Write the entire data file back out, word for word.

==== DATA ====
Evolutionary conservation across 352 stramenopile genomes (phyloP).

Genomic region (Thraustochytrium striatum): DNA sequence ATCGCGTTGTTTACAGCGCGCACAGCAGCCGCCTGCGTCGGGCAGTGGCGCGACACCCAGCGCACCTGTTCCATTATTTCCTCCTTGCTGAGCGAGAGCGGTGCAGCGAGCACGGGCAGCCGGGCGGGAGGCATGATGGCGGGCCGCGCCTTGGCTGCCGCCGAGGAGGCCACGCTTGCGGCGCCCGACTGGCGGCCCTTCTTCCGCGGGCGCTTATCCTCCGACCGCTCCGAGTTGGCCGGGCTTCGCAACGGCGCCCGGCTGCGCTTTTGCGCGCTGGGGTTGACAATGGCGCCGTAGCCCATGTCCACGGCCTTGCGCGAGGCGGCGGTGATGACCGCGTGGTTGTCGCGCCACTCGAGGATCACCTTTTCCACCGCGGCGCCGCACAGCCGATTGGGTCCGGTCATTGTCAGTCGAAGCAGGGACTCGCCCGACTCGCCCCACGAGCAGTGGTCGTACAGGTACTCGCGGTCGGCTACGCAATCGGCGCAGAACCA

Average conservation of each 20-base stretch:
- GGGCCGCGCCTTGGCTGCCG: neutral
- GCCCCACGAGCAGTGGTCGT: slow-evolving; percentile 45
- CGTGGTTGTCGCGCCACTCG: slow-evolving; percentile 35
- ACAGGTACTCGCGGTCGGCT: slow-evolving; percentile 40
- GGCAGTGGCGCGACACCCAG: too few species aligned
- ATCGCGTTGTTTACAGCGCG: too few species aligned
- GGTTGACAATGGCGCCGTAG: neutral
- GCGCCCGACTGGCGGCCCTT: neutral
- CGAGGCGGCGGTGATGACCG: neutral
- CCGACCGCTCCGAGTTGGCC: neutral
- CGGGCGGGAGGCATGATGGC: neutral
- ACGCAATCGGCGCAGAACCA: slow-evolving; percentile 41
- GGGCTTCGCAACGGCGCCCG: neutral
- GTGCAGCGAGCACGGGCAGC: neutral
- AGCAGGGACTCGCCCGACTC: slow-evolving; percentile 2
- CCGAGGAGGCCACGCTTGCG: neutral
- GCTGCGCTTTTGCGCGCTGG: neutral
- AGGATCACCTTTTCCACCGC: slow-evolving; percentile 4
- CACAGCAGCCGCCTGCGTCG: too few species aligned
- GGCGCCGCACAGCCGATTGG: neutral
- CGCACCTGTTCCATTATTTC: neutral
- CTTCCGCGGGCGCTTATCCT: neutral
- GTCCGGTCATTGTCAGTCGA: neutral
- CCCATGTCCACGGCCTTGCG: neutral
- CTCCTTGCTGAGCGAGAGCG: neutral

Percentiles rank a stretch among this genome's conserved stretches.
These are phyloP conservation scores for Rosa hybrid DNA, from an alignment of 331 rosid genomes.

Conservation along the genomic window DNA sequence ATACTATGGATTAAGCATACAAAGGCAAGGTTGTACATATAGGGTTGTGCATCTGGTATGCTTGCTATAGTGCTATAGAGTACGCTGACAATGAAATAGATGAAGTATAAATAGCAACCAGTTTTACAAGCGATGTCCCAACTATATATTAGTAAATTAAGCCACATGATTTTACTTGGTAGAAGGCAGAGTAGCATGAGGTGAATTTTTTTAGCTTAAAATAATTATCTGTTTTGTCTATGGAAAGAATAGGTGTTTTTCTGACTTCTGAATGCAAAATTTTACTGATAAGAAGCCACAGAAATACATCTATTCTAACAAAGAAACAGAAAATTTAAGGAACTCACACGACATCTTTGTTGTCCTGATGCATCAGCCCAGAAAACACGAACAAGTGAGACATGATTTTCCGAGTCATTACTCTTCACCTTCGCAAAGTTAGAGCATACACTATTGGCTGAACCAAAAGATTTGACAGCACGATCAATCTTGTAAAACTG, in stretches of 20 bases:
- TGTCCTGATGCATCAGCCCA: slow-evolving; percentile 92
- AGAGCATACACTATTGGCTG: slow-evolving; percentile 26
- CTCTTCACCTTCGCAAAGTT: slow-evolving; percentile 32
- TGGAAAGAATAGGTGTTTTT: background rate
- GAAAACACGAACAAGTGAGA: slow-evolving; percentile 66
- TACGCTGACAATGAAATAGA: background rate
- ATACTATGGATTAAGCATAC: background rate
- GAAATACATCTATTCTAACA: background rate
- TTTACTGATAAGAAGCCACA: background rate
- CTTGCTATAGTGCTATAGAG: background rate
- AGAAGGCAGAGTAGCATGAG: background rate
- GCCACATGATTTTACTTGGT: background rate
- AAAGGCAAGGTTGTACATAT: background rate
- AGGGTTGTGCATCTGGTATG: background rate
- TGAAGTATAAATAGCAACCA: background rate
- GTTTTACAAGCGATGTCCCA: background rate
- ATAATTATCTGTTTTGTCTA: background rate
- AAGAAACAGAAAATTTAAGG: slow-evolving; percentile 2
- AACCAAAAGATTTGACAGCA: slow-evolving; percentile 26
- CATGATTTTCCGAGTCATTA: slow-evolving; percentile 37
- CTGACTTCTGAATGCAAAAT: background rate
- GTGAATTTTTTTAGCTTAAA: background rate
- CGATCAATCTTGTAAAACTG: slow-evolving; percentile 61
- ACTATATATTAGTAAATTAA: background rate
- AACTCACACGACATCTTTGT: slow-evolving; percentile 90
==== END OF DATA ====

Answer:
Evolutionary conservation across 352 stramenopile genomes (phyloP).

Genomic region (Thraustochytrium striatum): DNA sequence ATCGCGTTGTTTACAGCGCGCACAGCAGCCGCCTGCGTCGGGCAGTGGCGCGACACCCAGCGCACCTGTTCCATTATTTCCTCCTTGCTGAGCGAGAGCGGTGCAGCGAGCACGGGCAGCCGGGCGGGAGGCATGATGGCGGGCCGCGCCTTGGCTGCCGCCGAGGAGGCCACGCTTGCGGCGCCCGACTGGCGGCCCTTCTTCCGCGGGCGCTTATCCTCCGACCGCTCCGAGTTGGCCGGGCTTCGCAACGGCGCCCGGCTGCGCTTTTGCGCGCTGGGGTTGACAATGGCGCCGTAGCCCATGTCCACGGCCTTGCGCGAGGCGGCGGTGATGACCGCGTGGTTGTCGCGCCACTCGAGGATCACCTTTTCCACCGCGGCGCCGCACAGCCGATTGGGTCCGGTCATTGTCAGTCGAAGCAGGGACTCGCCCGACTCGCCCCACGAGCAGTGGTCGTACAGGTACTCGCGGTCGGCTACGCAATCGGCGCAGAACCA

Average conservation of each 20-base stretch:
- GGGCCGCGCCTTGGCTGCCG: neutral
- GCCCCACGAGCAGTGGTCGT: slow-evolving; percentile 45
- CGTGGTTGTCGCGCCACTCG: slow-evolving; percentile 35
- ACAGGTACTCGCGGTCGGCT: slow-evolving; percentile 40
- GGCAGTGGCGCGACACCCAG: too few species aligned
- ATCGCGTTGTTTACAGCGCG: too few species aligned
- GGTTGACAATGGCGCCGTAG: neutral
- GCGCCCGACTGGCGGCCCTT: neutral
- CGAGGCGGCGGTGATGACCG: neutral
- CCGACCGCTCCGAGTTGGCC: neutral
- CGGGCGGGAGGCATGATGGC: neutral
- ACGCAATCGGCGCAGAACCA: slow-evolving; percentile 41
- GGGCTTCGCAACGGCGCCCG: neutral
- GTGCAGCGAGCACGGGCAGC: neutral
- AGCAGGGACTCGCCCGACTC: slow-evolving; percentile 2
- CCGAGGAGGCCACGCTTGCG: neutral
- GCTGCGCTTTTGCGCGCTGG: neutral
- AGGATCACCTTTTCCACCGC: slow-evolving; percentile 4
- CACAGCAGCCGCCTGCGTCG: too few species aligned
- GGCGCCGCACAGCCGATTGG: neutral
- CGCACCTGTTCCATTATTTC: neutral
- CTTCCGCGGGCGCTTATCCT: neutral
- GTCCGGTCATTGTCAGTCGA: neutral
- CCCATGTCCACGGCCTTGCG: neutral
- CTCCTTGCTGAGCGAGAGCG: neutral

Percentiles rank a stretch among this genome's conserved stretches.
These are phyloP conservation scores for Rosa hybrid DNA, from an alignment of 331 rosid genomes.

Conservation along the genomic window DNA sequence ATACTATGGATTAAGCATACAAAGGCAAGGTTGTACATATAGGGTTGTGCATCTGGTATGCTTGCTATAGTGCTATAGAGTACGCTGACAATGAAATAGATGAAGTATAAATAGCAACCAGTTTTACAAGCGATGTCCCAACTATATATTAGTAAATTAAGCCACATGATTTTACTTGGTAGAAGGCAGAGTAGCATGAGGTGAATTTTTTTAGCTTAAAATAATTATCTGTTTTGTCTATGGAAAGAATAGGTGTTTTTCTGACTTCTGAATGCAAAATTTTACTGATAAGAAGCCACAGAAATACATCTATTCTAACAAAGAAACAGAAAATTTAAGGAACTCACACGACATCTTTGTTGTCCTGATGCATCAGCCCAGAAAACACGAACAAGTGAGACATGATTTTCCGAGTCATTACTCTTCACCTTCGCAAAGTTAGAGCATACACTATTGGCTGAACCAAAAGATTTGACAGCACGATCAATCTTGTAAAACTG, in stretches of 20 bases:
- TGTCCTGATGCATCAGCCCA: slow-evolving; percentile 92
- AGAGCATACACTATTGGCTG: slow-evolving; percentile 26
- CTCTTCACCTTCGCAAAGTT: slow-evolving; percentile 32
- TGGAAAGAATAGGTGTTTTT: background rate
- GAAAACACGAACAAGTGAGA: slow-evolving; percentile 66
- TACGCTGACAATGAAATAGA: background rate
- ATACTATGGATTAAGCATAC: background rate
- GAAATACATCTATTCTAACA: background rate
- TTTACTGATAAGAAGCCACA: background rate
- CTTGCTATAGTGCTATAGAG: background rate
- AGAAGGCAGAGTAGCATGAG: background rate
- GCCACATGATTTTACTTGGT: background rate
- AAAGGCAAGGTTGTACATAT: background rate
- AGGGTTGTGCATCTGGTATG: background rate
- TGAAGTATAAATAGCAACCA: background rate
- GTTTTACAAGCGATGTCCCA: background rate
- ATAATTATCTGTTTTGTCTA: background rate
- AAGAAACAGAAAATTTAAGG: slow-evolving; percentile 2
- AACCAAAAGATTTGACAGCA: slow-evolving; percentile 26
- CATGATTTTCCGAGTCATTA: slow-evolving; percentile 37
- CTGACTTCTGAATGCAAAAT: background rate
- GTGAATTTTTTTAGCTTAAA: background rate
- CGATCAATCTTGTAAAACTG: slow-evolving; percentile 61
- ACTATATATTAGTAAATTAA: background rate
- AACTCACACGACATCTTTGT: slow-evolving; percentile 90